Returning to School as a Nontraditional Student
Originally featured in the newsletter prior to Spring 2007
I was employed as an optician for many years at a small local optical store. Although I enjoyed my job and the convenience of being accessible to my children, my professional options were becoming limited. Opticians are not in high demand due to procedures such as Lasik. Also, my employers had informed us that they were planning to sell the business within the next two years. I felt this was my threshold of opportunity to make a change.
I was motivated to return to school to complete my degree shortly after attending my daughter's graduation. Watching her accept her Master’s degree, for which she had worked so hard, filled me with pride. She inspired and encouraged me to complete my education as did my husband and my two boys. They all knew that I had regrets about not completing my education years before, so I took my first step by applying to Rutgers University.
I chose University College because I was the perfect example of the nontraditional student; adult, some college credits, lots of work experience, and a desire to complete a personal goal.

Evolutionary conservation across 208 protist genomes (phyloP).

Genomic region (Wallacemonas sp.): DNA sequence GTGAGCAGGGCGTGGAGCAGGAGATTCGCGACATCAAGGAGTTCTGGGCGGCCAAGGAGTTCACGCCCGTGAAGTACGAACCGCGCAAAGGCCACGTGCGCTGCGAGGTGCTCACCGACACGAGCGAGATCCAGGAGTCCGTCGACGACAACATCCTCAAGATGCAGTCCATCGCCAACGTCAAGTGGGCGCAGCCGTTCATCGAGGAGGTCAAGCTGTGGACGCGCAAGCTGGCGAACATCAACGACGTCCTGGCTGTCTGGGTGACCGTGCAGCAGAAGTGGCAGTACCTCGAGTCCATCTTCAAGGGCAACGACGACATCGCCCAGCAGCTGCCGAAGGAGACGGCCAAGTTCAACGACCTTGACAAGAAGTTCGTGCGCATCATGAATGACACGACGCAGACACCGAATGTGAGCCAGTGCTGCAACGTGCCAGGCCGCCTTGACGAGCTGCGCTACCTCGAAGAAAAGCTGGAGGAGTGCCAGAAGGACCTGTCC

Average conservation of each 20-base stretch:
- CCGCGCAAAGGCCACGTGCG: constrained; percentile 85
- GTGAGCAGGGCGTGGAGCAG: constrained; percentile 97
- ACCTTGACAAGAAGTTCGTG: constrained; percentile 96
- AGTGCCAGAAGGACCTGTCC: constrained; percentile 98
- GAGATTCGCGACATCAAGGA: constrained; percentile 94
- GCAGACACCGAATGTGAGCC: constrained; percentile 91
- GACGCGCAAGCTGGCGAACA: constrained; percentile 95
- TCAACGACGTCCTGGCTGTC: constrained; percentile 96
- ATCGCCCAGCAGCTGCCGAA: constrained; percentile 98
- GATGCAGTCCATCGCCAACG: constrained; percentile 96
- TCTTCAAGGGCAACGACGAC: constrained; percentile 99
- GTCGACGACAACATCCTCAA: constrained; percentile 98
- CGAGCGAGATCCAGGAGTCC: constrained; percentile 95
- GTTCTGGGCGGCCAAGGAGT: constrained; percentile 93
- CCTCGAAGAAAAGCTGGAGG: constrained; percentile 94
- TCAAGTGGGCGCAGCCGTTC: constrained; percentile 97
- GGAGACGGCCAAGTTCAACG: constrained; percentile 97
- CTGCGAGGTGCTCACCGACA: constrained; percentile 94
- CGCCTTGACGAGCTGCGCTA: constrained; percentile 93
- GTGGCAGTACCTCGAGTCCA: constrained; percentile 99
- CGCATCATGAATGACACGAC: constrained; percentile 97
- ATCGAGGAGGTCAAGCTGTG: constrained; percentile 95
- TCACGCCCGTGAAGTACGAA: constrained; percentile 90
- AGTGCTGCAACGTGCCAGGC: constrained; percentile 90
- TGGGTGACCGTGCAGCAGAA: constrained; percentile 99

University College has been very supportive and encouraging in my educational journey. Shaheen Fatima has been exceptional in guiding me during this time when I needed all the support I could get. I had many concerns about returning to school full time, but I felt it was the smartest and quickest way to get my degree. It was quite obvious that I was considerably older. I wasn't sure I would even remember how to study; also, I wasn't sure how the other students or teachers would react towards me.
Fortunately, I have had wonderful experiences with both professors and students who help me, encourage me, and inspire me. I have a great appreciation for the level of intelligence demonstrated in so many of my classes. Students are so much more sophisticated than I was at 18. When I am invited to participate in a study group with students who are younger, I feel they are reaching out to help me fulfill my goal. They have been my best cheerleaders and have often told me how "cool" they think it is that I'm changing my life.
My major is Spanish and I have chosen this because of my family background and because of my desire to teach. I expect to receive my bachelors degree in 2008 (I hope) and complete my masters in 2009, after having been accepted into the Graduate School of Education this past spring.
I am happy to share my experience with anyone who is considering returning to school. It is never too late to strive toward goals; you are never too old to have dreams and taking one small step can change your life in just one year. It did for me!